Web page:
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ASH President Applauds Increased Funding for NIH in Labor-HHS Budget, Calls for Raising Budget Caps

(WASHINGTON, July 20, 2017) — American Society of Hematology (ASH) President Kenneth C. Anderson, MD, of the Dana-Farber Cancer Institute, issued the following statement in response to the fiscal year (FY) 2018 spending bill approved yesterday by the United States House of Representatives Committee on Appropriations. 

“ASH applauds the Committee on Appropriations for placing biomedical research progress ahead of partisanship in its FY 2018 spending bill. The $1.1 billion increase in funding to the National Institutes of Health (NIH) in the legislation ensures that medical research remains a national priority. In contrast, the president’s FY 2018 budget proposal — which called for cutting the NIH budget by $7.18 billion — would have severely jeopardized biomedical research. The Society joins the rest of the biomedical research community in calling on Congress to increase the NIH budget by $2 billion for FY 2018.

The Committee’s robust support for the National Cancer Moonshot and All of Us research initiative (formerly called the Precision Medicine Initiative) will ensure that the research community can build on recent progress to conquer blood diseases by improving therapies and finding cures. Advanced genomic profiling technologies and data-sharing infrastructures already offer immense promise in helping to care for patients with blood diseases. ASH has made a commitment to advancing the research that will bring precision medicine to more patients, but progress will not be possible without robust federal investment. 

While we appreciate Congress’ commitment to biomedical research, the Society remains deeply concerned about the long-term effects that arbitrary sequestration spending caps will have on the United States’ role as a scientific and medical trailblazer in years to come. Without stable, predictable funding, lifesaving research suffers. These caps have hurt agencies vital to public health such as the Centers of Disease Control and Prevention, which has critical programs that keep Americans healthy and safe.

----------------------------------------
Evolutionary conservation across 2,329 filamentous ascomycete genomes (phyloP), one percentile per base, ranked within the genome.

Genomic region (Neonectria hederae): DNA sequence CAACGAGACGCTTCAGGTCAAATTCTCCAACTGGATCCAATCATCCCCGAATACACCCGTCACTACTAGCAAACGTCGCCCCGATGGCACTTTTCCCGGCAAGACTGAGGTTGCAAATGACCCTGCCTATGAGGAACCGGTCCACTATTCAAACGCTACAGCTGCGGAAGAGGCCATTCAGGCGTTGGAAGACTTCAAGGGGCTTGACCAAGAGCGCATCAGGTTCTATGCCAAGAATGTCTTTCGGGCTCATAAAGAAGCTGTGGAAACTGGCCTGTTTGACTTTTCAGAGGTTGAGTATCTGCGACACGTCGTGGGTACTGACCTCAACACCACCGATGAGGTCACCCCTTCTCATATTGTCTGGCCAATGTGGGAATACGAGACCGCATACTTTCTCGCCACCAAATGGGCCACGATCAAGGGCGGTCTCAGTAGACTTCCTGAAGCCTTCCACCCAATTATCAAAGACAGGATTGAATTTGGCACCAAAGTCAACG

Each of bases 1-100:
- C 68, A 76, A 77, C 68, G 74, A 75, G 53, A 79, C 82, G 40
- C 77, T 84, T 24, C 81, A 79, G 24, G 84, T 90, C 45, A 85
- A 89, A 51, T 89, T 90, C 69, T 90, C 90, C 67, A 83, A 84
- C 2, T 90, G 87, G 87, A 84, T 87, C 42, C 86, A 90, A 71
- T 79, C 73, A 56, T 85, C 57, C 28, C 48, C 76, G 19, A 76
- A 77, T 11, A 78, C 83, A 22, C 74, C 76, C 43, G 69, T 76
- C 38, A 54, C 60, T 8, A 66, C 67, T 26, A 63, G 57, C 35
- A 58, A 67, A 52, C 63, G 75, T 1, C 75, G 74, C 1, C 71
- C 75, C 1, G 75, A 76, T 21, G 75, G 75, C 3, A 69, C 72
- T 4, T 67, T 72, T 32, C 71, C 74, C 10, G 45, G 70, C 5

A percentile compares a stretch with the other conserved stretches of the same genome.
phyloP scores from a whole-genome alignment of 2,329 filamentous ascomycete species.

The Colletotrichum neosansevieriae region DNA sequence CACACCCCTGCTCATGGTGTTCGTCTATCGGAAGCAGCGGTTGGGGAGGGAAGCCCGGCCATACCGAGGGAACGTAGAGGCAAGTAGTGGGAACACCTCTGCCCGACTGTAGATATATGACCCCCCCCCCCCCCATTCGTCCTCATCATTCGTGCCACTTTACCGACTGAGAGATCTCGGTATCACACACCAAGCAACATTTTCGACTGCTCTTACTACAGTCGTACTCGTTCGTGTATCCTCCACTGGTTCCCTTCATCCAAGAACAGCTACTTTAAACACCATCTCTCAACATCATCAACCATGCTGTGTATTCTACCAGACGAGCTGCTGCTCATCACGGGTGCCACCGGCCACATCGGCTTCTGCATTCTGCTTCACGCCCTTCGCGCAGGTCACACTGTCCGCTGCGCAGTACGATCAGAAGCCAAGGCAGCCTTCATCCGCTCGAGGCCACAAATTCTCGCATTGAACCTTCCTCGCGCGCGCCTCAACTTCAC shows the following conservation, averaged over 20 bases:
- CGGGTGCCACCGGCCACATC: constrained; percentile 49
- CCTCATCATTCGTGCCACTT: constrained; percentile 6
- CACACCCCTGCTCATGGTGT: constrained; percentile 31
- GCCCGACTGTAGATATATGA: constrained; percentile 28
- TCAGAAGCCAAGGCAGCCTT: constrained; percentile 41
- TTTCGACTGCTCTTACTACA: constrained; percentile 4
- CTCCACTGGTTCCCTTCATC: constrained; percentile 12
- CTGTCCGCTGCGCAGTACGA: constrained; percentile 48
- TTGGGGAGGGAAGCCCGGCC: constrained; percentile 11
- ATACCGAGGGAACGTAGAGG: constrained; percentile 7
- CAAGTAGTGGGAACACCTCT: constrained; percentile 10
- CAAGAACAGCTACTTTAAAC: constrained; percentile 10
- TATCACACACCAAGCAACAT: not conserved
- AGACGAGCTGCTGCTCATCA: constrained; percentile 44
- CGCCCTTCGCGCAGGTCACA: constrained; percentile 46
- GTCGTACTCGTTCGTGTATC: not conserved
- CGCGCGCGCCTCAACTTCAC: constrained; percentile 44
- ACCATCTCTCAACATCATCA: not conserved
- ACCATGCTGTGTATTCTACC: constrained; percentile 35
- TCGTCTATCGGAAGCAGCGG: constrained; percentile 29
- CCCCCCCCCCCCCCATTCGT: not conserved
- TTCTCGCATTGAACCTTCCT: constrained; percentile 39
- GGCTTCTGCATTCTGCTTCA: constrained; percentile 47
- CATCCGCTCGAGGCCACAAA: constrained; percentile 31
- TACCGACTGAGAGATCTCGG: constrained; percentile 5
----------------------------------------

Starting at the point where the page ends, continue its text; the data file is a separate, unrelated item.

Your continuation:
ASH remains committed to working with lawmakers and advocacy partners to raise these caps in the FY 2018 budget, restoring funding to our nation’s public health programs, and finding bipartisan solution for permanent, predictable funding for these important agencies.”

The American Society of Hematology (www.hematology.org) is the world’s largest professional society of hematologists dedicated to furthering the understanding, diagnosis, treatment, and prevention of disorders affecting the blood. For more than 50 years, the Society has led the development of hematology as a discipline by promoting research, patient care, education, training, and advocacy in hematology. ASH publishes Blood (www.bloodjournal.org), the most cited peer-reviewed publication in the field, which is available weekly in print and online. In 2016, ASH launched Blood Advances (www.bloodadvances.org), an online, peer-reviewed open-access journal.

Stephen Fitzmaurice, American Society of Hematology
[email protected]; 202-552-4927